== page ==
Briefs 0128


Berlusconi under fire for praising Mussolini

ROME — Former Italian Premier Silvio Berlusconi praised Benito Mussolini for “having done good” despite the Fascist dictator’s anti-Jewish laws, immediately sparking expressions of outrage as Europe on Sunday held Holocaust remembrances.

Berlusconi also defended Mussolini for allying himself with Hitler, saying he likely reasoned that it would be better to be on the winning side.

The media mogul, whose conservative forces are polling second in voter surveys ahead of next month’s election, spoke to reporters on the sidelines of a ceremony in Milan to commemorate the Holocaust.

In 1938, before the outbreak of World War II, Mussolini’s regime passed the so-called “racial laws,” barring Jews from Italy’s universities and many professions, among other bans. When Germany’s Nazi regime occupied Italy during the war, thousands from the tiny Italian Jewish community were deported to death camps.

“It is difficult now to put oneself in the shoes of who was making decisions back then,” Berlusconi said of Mussolini’s support for Hitler. “Certainly the (Italian) government then, fearing that German power would turn into a general victory, preferred to be allied with Hitler’s Germany rather than oppose it.”

Holocaust items put on display for remembrance day

JERUSALEM — When Stella Knobel’s family fled World War II Poland in 1939, the only thing the 7-year-old girl could take with her was her teddy bear. For the next six years, the stuffed animal never left her side as the family wandered through the Soviet Union, to Iran and finally the Holy Land.

“He was like family. He was all I had. He knew all my secrets,” the 80-year-old said with a smile. “I saved him all these years. But I worried what would happen to him when I died.”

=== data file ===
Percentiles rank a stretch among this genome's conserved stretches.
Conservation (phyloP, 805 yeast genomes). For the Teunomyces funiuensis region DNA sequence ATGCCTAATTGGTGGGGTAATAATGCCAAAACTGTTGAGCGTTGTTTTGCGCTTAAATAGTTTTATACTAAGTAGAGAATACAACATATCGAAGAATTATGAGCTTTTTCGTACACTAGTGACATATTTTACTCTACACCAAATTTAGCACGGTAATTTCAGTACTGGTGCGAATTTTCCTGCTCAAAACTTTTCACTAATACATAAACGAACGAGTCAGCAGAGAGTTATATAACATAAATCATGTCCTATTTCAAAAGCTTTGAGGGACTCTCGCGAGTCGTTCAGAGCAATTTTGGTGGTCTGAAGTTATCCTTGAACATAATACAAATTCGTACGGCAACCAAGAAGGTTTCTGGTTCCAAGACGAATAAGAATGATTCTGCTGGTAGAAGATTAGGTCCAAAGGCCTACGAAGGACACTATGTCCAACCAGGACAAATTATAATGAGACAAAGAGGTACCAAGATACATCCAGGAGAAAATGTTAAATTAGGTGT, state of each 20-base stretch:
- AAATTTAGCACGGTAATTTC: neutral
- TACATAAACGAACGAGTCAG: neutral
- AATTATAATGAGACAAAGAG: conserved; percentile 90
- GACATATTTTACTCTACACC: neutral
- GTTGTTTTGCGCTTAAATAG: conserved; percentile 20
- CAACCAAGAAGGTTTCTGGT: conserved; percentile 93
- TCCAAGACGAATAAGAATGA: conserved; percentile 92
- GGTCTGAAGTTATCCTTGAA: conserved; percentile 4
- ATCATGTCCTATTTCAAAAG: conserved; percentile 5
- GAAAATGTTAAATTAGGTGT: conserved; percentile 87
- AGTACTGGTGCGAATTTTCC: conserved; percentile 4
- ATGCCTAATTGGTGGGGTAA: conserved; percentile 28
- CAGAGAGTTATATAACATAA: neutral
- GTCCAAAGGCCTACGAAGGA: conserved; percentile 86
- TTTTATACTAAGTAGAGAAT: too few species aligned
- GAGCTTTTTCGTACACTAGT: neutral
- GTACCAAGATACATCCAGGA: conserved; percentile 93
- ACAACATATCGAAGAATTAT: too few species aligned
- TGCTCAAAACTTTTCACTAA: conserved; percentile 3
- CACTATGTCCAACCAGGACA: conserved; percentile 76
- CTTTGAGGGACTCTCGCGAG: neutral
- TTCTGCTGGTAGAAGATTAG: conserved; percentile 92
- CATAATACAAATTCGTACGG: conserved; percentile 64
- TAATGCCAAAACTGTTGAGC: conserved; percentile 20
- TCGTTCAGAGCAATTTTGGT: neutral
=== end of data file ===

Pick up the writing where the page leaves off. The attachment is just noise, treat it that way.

So when she heard about a project launched by Yad Vashem, Israel’s national Holocaust memorial and museum, to collect artifacts from aging survivors, she reluctantly handed over her beloved bear Misiu, Polish for “teddy bear,” so the memories of the era could be preserved.

“We’ve been through a lot together, so it was hard to let him go,” said Knobel, who was widowed 12 years ago and has no children. “But here he has found a haven.”

The German Nazis and their collaborators murdered 6 million Jews during World War II. In addition to rounding up Jews and shipping them to death camps, the Nazis also confiscated their possessions and stole their valuables, leaving little behind. Those who survived often had just a small item or two they managed to keep. Many have clung to the sentimental objects ever since.

Obama heaps praise on Clinton

WASHINGTON — President Barack Obama lauded Secretary of State Hillary Rodham Clinton as one of his closest advisers and said their shared vision for America’s role in the world persuaded his one-time rival — and potential successor — to be his top diplomat while he dealt with the shattered economy at home.

During a joint interview that aired Sunday, Obama and Clinton chuckled as they described their partnership and stoked speculation that Obama may prefer Clinton to succeed him in the White House after the 2016 elections. Clinton is leaving Obama’s Cabinet soon, and speculation about the former first lady and senator has only grown more intense after a heated appearance last week on Capitol Hill.

Both Obama and Clinton batted away questions about future campaigns, but the joint interview — the president’s first with anyone other than first lady Michelle Obama — was only likely to increase the fascination with Clinton’s future.

Obama, who suggested the joint interview as Clinton prepared her exit from the State Department, lavished praise on his rival for the 2008 Democratic presidential nomination. He called her a friend and an extraordinary talent, and praised “her discipline, her stamina, her thoughtfulness, her ability to project.”

By wire sources